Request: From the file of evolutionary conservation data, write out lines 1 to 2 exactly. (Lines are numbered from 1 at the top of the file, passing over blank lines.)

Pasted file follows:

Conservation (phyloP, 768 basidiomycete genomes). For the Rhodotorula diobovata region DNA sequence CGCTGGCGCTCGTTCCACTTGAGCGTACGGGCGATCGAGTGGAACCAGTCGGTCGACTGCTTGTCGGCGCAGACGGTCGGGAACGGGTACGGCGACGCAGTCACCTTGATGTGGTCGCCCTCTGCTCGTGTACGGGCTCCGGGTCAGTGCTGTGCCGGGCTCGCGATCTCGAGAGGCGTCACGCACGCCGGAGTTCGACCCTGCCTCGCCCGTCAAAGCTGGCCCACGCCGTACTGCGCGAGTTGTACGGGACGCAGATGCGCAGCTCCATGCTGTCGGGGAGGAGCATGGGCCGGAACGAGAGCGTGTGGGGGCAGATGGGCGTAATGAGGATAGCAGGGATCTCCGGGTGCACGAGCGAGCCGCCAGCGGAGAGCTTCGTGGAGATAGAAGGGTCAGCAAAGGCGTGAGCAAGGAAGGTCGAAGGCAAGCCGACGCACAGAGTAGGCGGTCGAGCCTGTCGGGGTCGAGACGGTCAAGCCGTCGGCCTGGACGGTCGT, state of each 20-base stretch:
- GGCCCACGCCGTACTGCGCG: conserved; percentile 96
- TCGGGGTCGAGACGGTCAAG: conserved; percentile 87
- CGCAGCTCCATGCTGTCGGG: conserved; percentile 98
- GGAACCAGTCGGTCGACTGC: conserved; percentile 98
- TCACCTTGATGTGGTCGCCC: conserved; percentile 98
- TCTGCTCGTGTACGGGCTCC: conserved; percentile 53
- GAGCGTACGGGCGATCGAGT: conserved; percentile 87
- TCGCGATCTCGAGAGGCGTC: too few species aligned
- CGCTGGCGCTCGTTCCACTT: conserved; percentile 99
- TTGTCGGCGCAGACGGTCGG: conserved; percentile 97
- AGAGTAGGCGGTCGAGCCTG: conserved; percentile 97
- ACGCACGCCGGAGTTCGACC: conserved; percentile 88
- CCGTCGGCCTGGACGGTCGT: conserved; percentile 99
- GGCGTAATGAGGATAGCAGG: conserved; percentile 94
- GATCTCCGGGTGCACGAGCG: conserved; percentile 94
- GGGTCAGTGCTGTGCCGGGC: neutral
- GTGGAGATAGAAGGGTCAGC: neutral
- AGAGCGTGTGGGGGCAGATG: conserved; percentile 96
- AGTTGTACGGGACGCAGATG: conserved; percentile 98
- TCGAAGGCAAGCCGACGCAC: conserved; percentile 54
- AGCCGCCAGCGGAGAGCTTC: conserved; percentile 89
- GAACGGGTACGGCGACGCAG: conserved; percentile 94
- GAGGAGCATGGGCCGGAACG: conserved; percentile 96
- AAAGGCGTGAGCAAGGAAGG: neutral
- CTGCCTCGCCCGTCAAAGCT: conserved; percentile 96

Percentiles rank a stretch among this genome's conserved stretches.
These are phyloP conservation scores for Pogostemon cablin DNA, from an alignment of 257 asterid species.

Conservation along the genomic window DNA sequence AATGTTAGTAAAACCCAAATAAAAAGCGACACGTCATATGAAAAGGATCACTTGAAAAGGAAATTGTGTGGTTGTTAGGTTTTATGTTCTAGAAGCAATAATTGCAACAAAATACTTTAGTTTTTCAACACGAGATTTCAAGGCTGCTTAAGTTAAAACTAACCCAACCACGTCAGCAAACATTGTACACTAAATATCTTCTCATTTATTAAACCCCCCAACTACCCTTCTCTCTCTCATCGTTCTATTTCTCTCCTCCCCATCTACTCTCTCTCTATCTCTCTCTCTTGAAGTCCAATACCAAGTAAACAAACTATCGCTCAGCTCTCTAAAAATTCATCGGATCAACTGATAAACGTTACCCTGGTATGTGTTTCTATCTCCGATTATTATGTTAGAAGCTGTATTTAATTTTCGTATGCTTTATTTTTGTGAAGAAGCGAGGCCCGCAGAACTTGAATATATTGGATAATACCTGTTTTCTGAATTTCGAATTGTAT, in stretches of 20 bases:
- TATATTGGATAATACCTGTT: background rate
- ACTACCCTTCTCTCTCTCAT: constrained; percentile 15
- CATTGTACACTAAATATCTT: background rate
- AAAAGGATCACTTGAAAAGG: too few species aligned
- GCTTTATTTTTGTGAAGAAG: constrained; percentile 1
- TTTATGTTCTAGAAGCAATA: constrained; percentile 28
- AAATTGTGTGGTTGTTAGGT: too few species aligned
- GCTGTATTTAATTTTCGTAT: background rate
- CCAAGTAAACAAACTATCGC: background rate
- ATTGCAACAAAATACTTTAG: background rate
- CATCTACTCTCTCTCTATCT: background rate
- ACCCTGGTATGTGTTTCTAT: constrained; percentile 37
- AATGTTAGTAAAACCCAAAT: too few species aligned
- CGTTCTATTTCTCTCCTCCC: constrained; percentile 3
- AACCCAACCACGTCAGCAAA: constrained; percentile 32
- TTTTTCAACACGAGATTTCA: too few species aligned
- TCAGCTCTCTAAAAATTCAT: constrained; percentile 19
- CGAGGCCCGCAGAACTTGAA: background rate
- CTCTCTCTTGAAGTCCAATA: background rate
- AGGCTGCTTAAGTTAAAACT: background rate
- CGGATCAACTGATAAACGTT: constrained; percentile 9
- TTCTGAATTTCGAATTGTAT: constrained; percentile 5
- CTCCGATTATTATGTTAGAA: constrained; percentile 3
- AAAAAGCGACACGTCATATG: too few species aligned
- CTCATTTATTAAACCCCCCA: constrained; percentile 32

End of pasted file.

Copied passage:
Conservation (phyloP, 768 basidiomycete genomes). For the Rhodotorula diobovata region DNA sequence CGCTGGCGCTCGTTCCACTTGAGCGTACGGGCGATCGAGTGGAACCAGTCGGTCGACTGCTTGTCGGCGCAGACGGTCGGGAACGGGTACGGCGACGCAGTCACCTTGATGTGGTCGCCCTCTGCTCGTGTACGGGCTCCGGGTCAGTGCTGTGCCGGGCTCGCGATCTCGAGAGGCGTCACGCACGCCGGAGTTCGACCCTGCCTCGCCCGTCAAAGCTGGCCCACGCCGTACTGCGCGAGTTGTACGGGACGCAGATGCGCAGCTCCATGCTGTCGGGGAGGAGCATGGGCCGGAACGAGAGCGTGTGGGGGCAGATGGGCGTAATGAGGATAGCAGGGATCTCCGGGTGCACGAGCGAGCCGCCAGCGGAGAGCTTCGTGGAGATAGAAGGGTCAGCAAAGGCGTGAGCAAGGAAGGTCGAAGGCAAGCCGACGCACAGAGTAGGCGGTCGAGCCTGTCGGGGTCGAGACGGTCAAGCCGTCGGCCTGGACGGTCGT, state of each 20-base stretch:
- GGCCCACGCCGTACTGCGCG: conserved; percentile 96